Five or six public meetings were subsequently organised by the new Centre in France during 1939. And one issue of its magazine published. Plans were made for the establishment of additional foreign divisions in the US, UK and Switzerland. But the Second World War cut these plans short.
The Neoliberal Movement Resumes
Once the Second World War ended, the neoliberal movement was able to resume its activities. Thus, a number of the prewar faithful came together from 1-10th April 1947 in a ski resort hotel at Mont Pelerin in Switzerland. Prime mover of the meeting was Friedrich Von Hayek, an Austrian aristocrat and economics professor who had penned the best-selling ‘The Road to Serfdom’ in 1944. Hayek invited thirty-nine scholars, mainly economists, to the meeting to continue the discussion. And to spread the developing neoliberal doctrine. Among the attendees was another Austrian aristocrat and economist Ludwig von Mises who had been Hayek’s mentor. Also present were George Stigler and Milton Friedman both of whom went on to win the neoliberal ‘nobel’ prize for economics. An unusual addition was the father of scepticism, Karl Popper, who later left the movement in disgust. Most notably absent at this first meeting was Louis Rougier, the French philosopher who had initiated the movement in 1936. During the War he had disgraced himself by acting as an intermediary between the pro-Nazi French Vichy regime and Great Britain. And for subsequently trying to defend the disgraced fascist French leader, Marshall Petain.
The meeting in Switzerland agreed to establish itself as the Mont Pelerin Society (MPS) and to meet regularly which it has done on a biannual basis ever since. The founding statement of the Mont Pelerin Society was both a political and economic declaration against the threat of state intervention in both Social Democracy and the Soviet Bloc. On one side it focused on a conservative view of the threat to freedom of speech posed by the growing strength of the Soviet Bloc and the wider socialist movement. On the other it reasserted the need for private ownership and the market as a bulwark against state domination.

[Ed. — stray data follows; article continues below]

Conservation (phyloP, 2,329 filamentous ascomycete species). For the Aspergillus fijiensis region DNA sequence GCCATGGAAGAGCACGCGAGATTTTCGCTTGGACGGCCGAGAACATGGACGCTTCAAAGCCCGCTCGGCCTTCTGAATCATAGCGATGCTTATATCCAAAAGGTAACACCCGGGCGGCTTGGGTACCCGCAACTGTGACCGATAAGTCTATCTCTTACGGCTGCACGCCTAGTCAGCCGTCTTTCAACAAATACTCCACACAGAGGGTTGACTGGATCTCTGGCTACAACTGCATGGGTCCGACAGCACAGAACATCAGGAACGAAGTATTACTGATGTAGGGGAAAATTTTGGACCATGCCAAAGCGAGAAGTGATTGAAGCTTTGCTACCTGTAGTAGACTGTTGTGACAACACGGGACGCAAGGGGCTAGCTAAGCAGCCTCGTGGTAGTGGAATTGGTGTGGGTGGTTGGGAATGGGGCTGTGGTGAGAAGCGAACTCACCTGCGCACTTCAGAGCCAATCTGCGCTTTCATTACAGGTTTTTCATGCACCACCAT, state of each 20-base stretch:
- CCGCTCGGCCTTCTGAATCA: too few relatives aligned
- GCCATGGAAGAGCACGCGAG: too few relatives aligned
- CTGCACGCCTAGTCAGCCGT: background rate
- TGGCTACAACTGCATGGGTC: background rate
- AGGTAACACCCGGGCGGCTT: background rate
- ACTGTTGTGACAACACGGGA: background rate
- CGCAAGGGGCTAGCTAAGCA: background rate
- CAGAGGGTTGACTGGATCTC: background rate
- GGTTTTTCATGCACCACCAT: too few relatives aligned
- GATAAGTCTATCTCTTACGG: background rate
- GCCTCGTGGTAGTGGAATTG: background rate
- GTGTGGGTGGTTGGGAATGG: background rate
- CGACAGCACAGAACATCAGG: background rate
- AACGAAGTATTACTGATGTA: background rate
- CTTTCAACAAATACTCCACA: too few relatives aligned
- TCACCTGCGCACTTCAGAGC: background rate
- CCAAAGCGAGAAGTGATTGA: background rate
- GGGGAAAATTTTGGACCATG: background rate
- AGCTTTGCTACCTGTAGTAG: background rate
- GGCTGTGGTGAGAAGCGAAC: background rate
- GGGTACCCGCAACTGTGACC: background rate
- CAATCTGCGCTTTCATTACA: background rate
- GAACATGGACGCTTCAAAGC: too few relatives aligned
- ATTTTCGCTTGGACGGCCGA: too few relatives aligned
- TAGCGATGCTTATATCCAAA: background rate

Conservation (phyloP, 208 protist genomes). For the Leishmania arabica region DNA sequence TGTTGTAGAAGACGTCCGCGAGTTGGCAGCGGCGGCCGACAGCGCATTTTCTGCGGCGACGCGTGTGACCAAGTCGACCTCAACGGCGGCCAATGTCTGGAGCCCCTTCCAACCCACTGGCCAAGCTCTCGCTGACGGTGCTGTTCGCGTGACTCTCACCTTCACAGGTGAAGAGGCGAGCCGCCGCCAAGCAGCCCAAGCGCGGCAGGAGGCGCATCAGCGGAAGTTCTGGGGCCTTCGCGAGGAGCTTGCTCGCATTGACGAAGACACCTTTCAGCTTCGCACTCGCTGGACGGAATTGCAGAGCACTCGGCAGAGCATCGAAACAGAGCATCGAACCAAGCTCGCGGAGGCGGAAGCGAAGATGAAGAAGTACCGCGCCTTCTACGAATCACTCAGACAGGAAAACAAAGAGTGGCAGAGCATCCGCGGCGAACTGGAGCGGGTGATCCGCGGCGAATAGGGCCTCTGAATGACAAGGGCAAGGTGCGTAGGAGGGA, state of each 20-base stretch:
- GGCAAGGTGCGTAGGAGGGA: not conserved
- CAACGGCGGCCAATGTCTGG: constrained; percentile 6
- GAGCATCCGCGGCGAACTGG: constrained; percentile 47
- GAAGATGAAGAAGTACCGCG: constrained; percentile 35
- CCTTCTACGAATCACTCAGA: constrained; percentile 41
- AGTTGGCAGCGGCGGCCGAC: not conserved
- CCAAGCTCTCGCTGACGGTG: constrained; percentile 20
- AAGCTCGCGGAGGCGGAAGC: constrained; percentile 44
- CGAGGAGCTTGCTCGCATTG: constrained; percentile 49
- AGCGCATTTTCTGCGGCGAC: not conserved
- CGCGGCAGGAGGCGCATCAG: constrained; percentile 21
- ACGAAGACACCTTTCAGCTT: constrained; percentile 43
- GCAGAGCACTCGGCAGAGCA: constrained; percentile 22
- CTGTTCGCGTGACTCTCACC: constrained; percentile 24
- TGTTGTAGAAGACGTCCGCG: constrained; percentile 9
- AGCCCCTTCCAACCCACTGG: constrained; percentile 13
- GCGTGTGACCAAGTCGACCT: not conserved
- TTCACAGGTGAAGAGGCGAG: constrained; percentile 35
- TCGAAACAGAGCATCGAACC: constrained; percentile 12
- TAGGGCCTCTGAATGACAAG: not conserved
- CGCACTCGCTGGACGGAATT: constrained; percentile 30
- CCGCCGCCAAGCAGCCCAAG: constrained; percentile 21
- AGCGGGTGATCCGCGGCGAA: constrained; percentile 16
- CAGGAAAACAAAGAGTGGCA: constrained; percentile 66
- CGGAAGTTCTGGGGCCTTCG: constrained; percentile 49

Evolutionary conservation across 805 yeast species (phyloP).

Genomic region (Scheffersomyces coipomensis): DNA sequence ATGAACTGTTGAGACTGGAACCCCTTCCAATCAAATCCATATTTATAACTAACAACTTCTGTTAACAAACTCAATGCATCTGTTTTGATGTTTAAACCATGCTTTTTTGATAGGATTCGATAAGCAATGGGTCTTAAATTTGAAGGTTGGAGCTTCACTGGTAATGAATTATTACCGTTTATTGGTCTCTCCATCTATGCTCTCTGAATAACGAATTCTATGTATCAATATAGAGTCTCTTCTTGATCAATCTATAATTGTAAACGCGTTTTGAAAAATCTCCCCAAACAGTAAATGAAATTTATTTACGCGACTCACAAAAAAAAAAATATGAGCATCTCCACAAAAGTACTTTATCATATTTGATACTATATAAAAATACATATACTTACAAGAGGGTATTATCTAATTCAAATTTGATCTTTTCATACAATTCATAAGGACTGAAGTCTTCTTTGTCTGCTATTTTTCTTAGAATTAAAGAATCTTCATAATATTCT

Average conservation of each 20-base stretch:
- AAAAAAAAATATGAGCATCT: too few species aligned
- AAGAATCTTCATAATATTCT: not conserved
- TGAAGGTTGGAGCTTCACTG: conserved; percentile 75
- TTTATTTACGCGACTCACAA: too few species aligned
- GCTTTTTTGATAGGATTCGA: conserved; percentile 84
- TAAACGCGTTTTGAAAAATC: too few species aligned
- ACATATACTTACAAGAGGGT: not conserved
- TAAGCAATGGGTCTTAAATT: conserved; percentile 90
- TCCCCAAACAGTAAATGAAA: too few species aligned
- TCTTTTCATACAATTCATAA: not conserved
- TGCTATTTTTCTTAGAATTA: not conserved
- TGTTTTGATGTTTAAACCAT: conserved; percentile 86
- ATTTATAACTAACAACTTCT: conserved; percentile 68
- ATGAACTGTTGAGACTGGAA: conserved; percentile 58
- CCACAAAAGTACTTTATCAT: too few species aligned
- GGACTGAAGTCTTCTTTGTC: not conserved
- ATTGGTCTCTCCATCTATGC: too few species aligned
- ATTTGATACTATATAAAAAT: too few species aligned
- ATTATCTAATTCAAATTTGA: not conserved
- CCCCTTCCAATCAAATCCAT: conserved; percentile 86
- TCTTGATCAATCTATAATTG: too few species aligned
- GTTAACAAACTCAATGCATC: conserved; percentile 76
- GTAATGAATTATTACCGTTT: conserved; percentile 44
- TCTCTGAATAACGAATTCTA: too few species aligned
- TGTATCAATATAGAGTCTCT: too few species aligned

Two years after its founding, Hayek offered a mission statement for the new Society:
“We must be able to offer a new liberal program which appeals to the imagination. We must make the building of a free society once more an intellectual adventure, a deed of courage. What we lack is a liberal Utopia… which does not confine itself to what appears today as politically possible. We need intellectual leaders who are willing to work for an ideal, however small may be the prospects of its early realisation. They must be men who are willing to stick to principles and to fight for their realisation, however remote.”
The new neoliberal movement did not set out with a short-term perspective. Rather they recognised that it would take at least a generation to develop into a serious intellectual and political force. They then set about applying their new ideology in a practical way to the world.
As the 1950s progressed, neoliberals began to draw on new ideas in fields such as individual and mass psychotherapy, game theory, military strategy etc. And to use new techniques such as surveys and computer analysis. The warped, self-serving conclusions that they came to was that every individual was effectively alone and competing with everyone else. That everybody was solely motivated by selfish motives and involved in a battle for advantage over the rest. That ideas of cooperation and solidarity were hopeless attempts to counter these basic aspects of human nature.
The fact that human beings are dialectical creatures that possess both positive and negative impulses was ignored by them. Or that human society is based on both cooperation and competition. Thus, the neoliberals set out to build a society that was almost entirely built on and encouraged personal greed and competitive advantage at the expense of others. And continually sought to strip the laws and institutions of society of any cooperative, sharing or giving aspects. Believing that these ran counter to human nature, despite the fact that they directly reflected the positive aspects of human nature.